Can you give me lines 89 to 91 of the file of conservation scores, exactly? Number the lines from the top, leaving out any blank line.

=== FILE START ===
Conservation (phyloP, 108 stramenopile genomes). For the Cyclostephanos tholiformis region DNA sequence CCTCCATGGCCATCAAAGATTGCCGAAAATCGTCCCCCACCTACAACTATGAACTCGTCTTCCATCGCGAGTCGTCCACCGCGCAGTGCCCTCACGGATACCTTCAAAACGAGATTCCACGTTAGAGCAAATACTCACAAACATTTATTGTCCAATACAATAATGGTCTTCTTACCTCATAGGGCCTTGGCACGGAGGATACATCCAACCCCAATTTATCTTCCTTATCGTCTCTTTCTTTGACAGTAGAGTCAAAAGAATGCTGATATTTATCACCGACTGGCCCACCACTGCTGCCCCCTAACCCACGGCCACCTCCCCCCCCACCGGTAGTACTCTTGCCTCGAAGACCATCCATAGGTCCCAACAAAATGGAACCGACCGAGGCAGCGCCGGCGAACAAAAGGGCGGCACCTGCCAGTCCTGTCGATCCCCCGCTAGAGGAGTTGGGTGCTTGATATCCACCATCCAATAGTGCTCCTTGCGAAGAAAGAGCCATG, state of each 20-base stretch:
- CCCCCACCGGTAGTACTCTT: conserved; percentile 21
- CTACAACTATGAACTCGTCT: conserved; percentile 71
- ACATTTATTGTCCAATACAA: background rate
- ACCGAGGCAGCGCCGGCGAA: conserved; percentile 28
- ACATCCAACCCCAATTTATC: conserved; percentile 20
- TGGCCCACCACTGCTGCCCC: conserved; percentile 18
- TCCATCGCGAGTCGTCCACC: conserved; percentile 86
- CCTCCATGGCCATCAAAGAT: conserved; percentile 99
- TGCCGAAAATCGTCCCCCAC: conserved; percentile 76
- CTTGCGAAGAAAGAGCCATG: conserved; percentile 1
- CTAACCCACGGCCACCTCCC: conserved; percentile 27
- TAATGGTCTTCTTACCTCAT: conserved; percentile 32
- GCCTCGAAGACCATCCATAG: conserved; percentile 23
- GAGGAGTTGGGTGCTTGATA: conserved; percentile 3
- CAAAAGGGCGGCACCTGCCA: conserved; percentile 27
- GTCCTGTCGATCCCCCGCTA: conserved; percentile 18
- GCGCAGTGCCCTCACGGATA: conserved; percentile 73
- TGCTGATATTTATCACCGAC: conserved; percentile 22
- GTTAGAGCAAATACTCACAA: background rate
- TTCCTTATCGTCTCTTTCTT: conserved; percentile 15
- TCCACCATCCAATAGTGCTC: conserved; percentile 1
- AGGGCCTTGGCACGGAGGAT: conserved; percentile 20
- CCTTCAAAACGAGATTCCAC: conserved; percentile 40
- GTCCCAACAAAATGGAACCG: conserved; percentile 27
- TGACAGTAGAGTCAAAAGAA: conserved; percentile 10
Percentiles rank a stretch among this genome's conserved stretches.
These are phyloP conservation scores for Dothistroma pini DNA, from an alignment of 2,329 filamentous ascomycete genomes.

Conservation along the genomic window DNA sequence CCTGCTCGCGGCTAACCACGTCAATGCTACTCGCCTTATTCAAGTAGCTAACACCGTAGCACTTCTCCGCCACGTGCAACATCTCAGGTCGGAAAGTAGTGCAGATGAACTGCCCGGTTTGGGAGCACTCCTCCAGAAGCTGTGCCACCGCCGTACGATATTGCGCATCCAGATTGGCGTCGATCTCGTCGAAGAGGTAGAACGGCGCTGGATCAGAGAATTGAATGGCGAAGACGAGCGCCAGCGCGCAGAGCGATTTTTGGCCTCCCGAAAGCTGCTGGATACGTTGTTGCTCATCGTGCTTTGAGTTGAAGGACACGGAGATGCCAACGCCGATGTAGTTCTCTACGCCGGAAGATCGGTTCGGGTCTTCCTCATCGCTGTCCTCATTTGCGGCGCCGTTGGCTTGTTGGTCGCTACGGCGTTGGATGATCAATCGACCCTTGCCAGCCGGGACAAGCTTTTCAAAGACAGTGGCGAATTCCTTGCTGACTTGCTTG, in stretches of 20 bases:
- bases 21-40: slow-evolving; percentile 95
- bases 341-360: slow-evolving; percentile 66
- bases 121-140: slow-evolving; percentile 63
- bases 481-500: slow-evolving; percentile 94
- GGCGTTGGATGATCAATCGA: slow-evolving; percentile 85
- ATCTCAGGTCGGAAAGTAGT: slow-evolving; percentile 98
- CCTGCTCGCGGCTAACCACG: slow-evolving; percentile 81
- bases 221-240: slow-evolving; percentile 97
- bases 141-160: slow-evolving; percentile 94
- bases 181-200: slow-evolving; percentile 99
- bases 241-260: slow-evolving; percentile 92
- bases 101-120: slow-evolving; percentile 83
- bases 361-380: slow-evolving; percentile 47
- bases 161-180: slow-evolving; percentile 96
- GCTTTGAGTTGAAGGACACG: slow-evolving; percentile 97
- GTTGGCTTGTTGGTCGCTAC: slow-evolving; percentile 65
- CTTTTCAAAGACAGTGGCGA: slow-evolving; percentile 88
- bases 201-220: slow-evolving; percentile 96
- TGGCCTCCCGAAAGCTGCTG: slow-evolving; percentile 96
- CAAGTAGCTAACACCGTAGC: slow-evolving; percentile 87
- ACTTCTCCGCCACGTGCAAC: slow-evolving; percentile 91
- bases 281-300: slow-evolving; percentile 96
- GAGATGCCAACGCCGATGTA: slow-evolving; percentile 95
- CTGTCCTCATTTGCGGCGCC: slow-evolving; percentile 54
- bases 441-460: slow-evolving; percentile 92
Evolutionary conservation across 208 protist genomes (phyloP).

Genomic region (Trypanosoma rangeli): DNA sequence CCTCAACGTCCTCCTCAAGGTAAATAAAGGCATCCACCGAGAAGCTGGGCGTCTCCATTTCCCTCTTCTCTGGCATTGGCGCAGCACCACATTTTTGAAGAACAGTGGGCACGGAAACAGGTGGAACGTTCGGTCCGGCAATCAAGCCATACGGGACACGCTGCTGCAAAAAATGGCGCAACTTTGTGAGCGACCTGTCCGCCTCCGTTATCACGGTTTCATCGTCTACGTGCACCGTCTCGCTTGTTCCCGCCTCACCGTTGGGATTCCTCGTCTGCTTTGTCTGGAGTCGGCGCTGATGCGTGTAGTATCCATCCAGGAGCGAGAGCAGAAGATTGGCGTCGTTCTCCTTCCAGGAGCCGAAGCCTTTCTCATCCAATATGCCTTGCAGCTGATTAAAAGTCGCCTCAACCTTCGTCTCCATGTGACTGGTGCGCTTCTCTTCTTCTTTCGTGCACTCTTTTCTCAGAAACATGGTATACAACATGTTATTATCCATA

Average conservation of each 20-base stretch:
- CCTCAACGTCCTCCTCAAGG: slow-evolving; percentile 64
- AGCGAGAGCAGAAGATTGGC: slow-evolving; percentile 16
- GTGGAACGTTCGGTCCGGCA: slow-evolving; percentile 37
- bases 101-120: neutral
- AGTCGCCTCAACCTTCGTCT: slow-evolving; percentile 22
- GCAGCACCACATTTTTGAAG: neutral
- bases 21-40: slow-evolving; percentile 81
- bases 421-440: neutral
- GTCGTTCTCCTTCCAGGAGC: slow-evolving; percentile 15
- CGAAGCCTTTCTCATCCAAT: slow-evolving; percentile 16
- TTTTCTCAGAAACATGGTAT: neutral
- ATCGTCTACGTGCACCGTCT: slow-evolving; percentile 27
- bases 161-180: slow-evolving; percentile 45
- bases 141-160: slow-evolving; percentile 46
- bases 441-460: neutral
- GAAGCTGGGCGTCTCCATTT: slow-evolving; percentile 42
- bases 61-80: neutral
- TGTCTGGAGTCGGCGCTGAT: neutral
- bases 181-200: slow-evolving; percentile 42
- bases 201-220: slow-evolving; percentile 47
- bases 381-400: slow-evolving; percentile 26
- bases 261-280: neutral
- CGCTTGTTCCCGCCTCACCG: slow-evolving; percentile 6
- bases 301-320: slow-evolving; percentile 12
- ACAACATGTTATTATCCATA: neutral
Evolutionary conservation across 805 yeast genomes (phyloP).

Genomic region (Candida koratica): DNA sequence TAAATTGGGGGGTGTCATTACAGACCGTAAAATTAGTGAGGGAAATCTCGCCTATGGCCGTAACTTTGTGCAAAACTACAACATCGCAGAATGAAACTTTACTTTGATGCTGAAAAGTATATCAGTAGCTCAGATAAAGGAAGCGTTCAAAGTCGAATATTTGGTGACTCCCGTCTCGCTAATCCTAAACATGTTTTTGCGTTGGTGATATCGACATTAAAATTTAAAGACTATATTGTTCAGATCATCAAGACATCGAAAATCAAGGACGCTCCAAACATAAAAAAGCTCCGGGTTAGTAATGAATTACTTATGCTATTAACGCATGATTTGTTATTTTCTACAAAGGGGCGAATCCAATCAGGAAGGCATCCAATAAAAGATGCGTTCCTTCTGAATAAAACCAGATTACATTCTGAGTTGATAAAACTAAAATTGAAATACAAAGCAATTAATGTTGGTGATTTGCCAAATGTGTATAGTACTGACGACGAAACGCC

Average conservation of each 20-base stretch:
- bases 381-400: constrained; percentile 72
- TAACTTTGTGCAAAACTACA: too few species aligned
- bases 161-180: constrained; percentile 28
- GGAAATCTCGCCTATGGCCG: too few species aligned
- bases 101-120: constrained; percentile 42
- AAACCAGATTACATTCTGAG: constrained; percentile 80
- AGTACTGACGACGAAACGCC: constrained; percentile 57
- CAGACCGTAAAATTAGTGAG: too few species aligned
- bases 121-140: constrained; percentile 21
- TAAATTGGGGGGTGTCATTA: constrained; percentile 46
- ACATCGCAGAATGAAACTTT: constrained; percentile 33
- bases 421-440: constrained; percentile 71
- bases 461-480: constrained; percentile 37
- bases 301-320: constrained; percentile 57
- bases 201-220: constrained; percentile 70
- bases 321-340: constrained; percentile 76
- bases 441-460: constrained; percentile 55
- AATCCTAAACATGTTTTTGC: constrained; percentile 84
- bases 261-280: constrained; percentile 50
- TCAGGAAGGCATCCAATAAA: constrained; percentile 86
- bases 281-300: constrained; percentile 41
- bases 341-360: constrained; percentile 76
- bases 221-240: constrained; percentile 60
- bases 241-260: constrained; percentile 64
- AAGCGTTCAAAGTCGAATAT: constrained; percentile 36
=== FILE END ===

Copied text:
- GGAAATCTCGCCTATGGCCG: too few species aligned
- bases 101-120: constrained; percentile 42
- AAACCAGATTACATTCTGAG: constrained; percentile 80